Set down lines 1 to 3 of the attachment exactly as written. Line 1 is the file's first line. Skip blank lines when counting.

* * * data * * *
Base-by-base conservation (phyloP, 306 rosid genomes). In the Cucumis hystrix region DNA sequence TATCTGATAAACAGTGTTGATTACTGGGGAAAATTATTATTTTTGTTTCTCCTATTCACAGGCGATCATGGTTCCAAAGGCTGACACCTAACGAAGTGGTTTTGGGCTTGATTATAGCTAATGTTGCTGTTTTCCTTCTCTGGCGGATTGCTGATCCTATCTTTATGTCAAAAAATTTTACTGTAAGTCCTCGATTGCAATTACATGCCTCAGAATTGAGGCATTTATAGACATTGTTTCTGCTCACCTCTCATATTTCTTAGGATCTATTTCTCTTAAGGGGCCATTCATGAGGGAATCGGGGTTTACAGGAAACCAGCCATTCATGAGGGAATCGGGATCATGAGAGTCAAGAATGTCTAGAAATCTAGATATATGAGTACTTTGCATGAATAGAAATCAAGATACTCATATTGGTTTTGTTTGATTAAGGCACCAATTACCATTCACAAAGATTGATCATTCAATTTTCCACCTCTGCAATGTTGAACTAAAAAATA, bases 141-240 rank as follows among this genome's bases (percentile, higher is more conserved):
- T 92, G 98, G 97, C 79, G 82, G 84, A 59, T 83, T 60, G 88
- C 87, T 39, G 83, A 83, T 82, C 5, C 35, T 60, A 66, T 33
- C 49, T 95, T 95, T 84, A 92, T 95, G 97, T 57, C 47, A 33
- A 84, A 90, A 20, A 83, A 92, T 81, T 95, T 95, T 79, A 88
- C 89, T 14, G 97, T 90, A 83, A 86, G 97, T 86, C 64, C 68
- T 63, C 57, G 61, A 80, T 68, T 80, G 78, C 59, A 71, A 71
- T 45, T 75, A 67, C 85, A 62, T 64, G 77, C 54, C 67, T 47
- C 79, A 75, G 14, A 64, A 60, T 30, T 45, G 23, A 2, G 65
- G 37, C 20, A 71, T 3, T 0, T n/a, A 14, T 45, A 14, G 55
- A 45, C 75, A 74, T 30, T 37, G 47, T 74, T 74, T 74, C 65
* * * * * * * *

Base-by-base conservation (phyloP, 306 rosid genomes). In the Cucumis hystrix region DNA sequence TATCTGATAAACAGTGTTGATTACTGGGGAAAATTATTATTTTTGTTTCTCCTATTCACAGGCGATCATGGTTCCAAAGGCTGACACCTAACGAAGTGGTTTTGGGCTTGATTATAGCTAATGTTGCTGTTTTCCTTCTCTGGCGGATTGCTGATCCTATCTTTATGTCAAAAAATTTTACTGTAAGTCCTCGATTGCAATTACATGCCTCAGAATTGAGGCATTTATAGACATTGTTTCTGCTCACCTCTCATATTTCTTAGGATCTATTTCTCTTAAGGGGCCATTCATGAGGGAATCGGGGTTTACAGGAAACCAGCCATTCATGAGGGAATCGGGATCATGAGAGTCAAGAATGTCTAGAAATCTAGATATATGAGTACTTTGCATGAATAGAAATCAAGATACTCATATTGGTTTTGTTTGATTAAGGCACCAATTACCATTCACAAAGATTGATCATTCAATTTTCCACCTCTGCAATGTTGAACTAAAAAATA, bases 141-240 rank as follows among this genome's bases (percentile, higher is more conserved):
- T 92, G 98, G 97, C 79, G 82, G 84, A 59, T 83, T 60, G 88
- C 87, T 39, G 83, A 83, T 82, C 5, C 35, T 60, A 66, T 33